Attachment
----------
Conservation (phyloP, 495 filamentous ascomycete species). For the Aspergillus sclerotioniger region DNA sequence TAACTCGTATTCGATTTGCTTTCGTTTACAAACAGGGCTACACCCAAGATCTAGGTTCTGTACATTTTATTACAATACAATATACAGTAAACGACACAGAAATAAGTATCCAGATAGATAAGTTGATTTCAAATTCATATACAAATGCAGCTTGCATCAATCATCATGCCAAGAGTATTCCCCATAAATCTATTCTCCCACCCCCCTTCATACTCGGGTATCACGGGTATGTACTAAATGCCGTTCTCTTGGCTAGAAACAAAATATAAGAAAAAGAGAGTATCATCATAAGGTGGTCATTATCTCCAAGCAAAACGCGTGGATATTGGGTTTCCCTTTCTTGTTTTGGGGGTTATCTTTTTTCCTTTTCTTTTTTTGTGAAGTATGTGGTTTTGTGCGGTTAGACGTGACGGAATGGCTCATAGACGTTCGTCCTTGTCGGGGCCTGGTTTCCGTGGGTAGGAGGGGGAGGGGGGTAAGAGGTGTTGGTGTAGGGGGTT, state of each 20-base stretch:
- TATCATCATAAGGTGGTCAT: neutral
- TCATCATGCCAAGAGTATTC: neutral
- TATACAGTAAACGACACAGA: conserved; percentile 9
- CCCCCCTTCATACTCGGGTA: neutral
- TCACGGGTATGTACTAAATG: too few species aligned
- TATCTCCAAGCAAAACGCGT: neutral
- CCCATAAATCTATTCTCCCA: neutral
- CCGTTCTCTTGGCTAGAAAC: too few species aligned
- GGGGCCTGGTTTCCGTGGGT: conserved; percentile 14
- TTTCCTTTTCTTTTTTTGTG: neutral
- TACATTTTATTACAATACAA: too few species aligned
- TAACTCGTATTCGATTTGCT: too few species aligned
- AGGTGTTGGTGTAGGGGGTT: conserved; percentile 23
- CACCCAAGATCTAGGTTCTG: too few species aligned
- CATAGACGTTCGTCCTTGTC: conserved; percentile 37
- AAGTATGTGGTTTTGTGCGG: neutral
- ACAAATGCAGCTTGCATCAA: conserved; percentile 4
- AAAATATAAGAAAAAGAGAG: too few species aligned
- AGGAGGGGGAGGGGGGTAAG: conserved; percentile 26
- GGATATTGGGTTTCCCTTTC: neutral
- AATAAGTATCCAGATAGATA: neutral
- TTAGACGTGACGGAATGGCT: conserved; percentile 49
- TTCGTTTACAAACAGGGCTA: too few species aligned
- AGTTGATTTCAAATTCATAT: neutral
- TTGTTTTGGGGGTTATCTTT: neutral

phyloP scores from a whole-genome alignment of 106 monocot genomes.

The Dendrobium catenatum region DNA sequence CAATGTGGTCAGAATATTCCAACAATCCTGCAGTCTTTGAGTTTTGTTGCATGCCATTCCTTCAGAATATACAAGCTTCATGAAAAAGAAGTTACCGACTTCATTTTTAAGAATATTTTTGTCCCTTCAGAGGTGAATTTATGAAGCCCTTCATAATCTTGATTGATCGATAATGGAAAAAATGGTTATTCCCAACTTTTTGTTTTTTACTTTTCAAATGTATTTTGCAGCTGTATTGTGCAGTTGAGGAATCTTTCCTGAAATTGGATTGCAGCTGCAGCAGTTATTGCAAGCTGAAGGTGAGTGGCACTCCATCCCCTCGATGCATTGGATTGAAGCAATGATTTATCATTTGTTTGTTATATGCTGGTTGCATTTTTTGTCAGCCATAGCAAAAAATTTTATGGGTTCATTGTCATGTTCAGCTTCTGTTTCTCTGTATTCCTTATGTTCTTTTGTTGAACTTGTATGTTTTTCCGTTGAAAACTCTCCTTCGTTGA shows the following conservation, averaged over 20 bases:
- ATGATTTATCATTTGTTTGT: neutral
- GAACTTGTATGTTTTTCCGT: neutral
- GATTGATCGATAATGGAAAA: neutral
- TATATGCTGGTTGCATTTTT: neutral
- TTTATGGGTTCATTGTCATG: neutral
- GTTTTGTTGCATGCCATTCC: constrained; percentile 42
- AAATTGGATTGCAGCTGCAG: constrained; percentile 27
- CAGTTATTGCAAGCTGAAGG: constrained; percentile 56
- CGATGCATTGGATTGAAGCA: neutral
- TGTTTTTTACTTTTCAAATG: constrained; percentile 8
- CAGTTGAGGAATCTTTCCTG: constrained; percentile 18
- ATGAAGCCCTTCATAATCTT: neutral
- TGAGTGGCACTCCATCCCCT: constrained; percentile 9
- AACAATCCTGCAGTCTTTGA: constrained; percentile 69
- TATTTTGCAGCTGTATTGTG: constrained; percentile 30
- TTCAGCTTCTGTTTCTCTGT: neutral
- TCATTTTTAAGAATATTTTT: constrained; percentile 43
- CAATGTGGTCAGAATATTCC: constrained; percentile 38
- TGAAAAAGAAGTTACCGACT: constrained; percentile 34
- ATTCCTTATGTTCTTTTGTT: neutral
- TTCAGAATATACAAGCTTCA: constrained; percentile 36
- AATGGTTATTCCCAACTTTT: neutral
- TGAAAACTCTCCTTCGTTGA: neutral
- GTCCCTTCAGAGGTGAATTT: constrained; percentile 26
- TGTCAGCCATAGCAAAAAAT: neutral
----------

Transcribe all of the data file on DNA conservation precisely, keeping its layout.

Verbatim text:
Conservation (phyloP, 495 filamentous ascomycete species). For the Aspergillus sclerotioniger region DNA sequence TAACTCGTATTCGATTTGCTTTCGTTTACAAACAGGGCTACACCCAAGATCTAGGTTCTGTACATTTTATTACAATACAATATACAGTAAACGACACAGAAATAAGTATCCAGATAGATAAGTTGATTTCAAATTCATATACAAATGCAGCTTGCATCAATCATCATGCCAAGAGTATTCCCCATAAATCTATTCTCCCACCCCCCTTCATACTCGGGTATCACGGGTATGTACTAAATGCCGTTCTCTTGGCTAGAAACAAAATATAAGAAAAAGAGAGTATCATCATAAGGTGGTCATTATCTCCAAGCAAAACGCGTGGATATTGGGTTTCCCTTTCTTGTTTTGGGGGTTATCTTTTTTCCTTTTCTTTTTTTGTGAAGTATGTGGTTTTGTGCGGTTAGACGTGACGGAATGGCTCATAGACGTTCGTCCTTGTCGGGGCCTGGTTTCCGTGGGTAGGAGGGGGAGGGGGGTAAGAGGTGTTGGTGTAGGGGGTT, state of each 20-base stretch:
- TATCATCATAAGGTGGTCAT: neutral
- TCATCATGCCAAGAGTATTC: neutral
- TATACAGTAAACGACACAGA: conserved; percentile 9
- CCCCCCTTCATACTCGGGTA: neutral
- TCACGGGTATGTACTAAATG: too few species aligned
- TATCTCCAAGCAAAACGCGT: neutral
- CCCATAAATCTATTCTCCCA: neutral
- CCGTTCTCTTGGCTAGAAAC: too few species aligned
- GGGGCCTGGTTTCCGTGGGT: conserved; percentile 14
- TTTCCTTTTCTTTTTTTGTG: neutral
- TACATTTTATTACAATACAA: too few species aligned
- TAACTCGTATTCGATTTGCT: too few species aligned
- AGGTGTTGGTGTAGGGGGTT: conserved; percentile 23
- CACCCAAGATCTAGGTTCTG: too few species aligned
- CATAGACGTTCGTCCTTGTC: conserved; percentile 37
- AAGTATGTGGTTTTGTGCGG: neutral
- ACAAATGCAGCTTGCATCAA: conserved; percentile 4
- AAAATATAAGAAAAAGAGAG: too few species aligned
- AGGAGGGGGAGGGGGGTAAG: conserved; percentile 26
- GGATATTGGGTTTCCCTTTC: neutral
- AATAAGTATCCAGATAGATA: neutral
- TTAGACGTGACGGAATGGCT: conserved; percentile 49
- TTCGTTTACAAACAGGGCTA: too few species aligned
- AGTTGATTTCAAATTCATAT: neutral
- TTGTTTTGGGGGTTATCTTT: neutral

phyloP scores from a whole-genome alignment of 106 monocot genomes.

The Dendrobium catenatum region DNA sequence CAATGTGGTCAGAATATTCCAACAATCCTGCAGTCTTTGAGTTTTGTTGCATGCCATTCCTTCAGAATATACAAGCTTCATGAAAAAGAAGTTACCGACTTCATTTTTAAGAATATTTTTGTCCCTTCAGAGGTGAATTTATGAAGCCCTTCATAATCTTGATTGATCGATAATGGAAAAAATGGTTATTCCCAACTTTTTGTTTTTTACTTTTCAAATGTATTTTGCAGCTGTATTGTGCAGTTGAGGAATCTTTCCTGAAATTGGATTGCAGCTGCAGCAGTTATTGCAAGCTGAAGGTGAGTGGCACTCCATCCCCTCGATGCATTGGATTGAAGCAATGATTTATCATTTGTTTGTTATATGCTGGTTGCATTTTTTGTCAGCCATAGCAAAAAATTTTATGGGTTCATTGTCATGTTCAGCTTCTGTTTCTCTGTATTCCTTATGTTCTTTTGTTGAACTTGTATGTTTTTCCGTTGAAAACTCTCCTTCGTTGA shows the following conservation, averaged over 20 bases:
- ATGATTTATCATTTGTTTGT: neutral
- GAACTTGTATGTTTTTCCGT: neutral
- GATTGATCGATAATGGAAAA: neutral
- TATATGCTGGTTGCATTTTT: neutral
- TTTATGGGTTCATTGTCATG: neutral
- GTTTTGTTGCATGCCATTCC: constrained; percentile 42
- AAATTGGATTGCAGCTGCAG: constrained; percentile 27
- CAGTTATTGCAAGCTGAAGG: constrained; percentile 56
- CGATGCATTGGATTGAAGCA: neutral
- TGTTTTTTACTTTTCAAATG: constrained; percentile 8
- CAGTTGAGGAATCTTTCCTG: constrained; percentile 18
- ATGAAGCCCTTCATAATCTT: neutral
- TGAGTGGCACTCCATCCCCT: constrained; percentile 9
- AACAATCCTGCAGTCTTTGA: constrained; percentile 69
- TATTTTGCAGCTGTATTGTG: constrained; percentile 30
- TTCAGCTTCTGTTTCTCTGT: neutral
- TCATTTTTAAGAATATTTTT: constrained; percentile 43
- CAATGTGGTCAGAATATTCC: constrained; percentile 38
- TGAAAAAGAAGTTACCGACT: constrained; percentile 34
- ATTCCTTATGTTCTTTTGTT: neutral
- TTCAGAATATACAAGCTTCA: constrained; percentile 36
- AATGGTTATTCCCAACTTTT: neutral
- TGAAAACTCTCCTTCGTTGA: neutral
- GTCCCTTCAGAGGTGAATTT: constrained; percentile 26
- TGTCAGCCATAGCAAAAAAT: neutral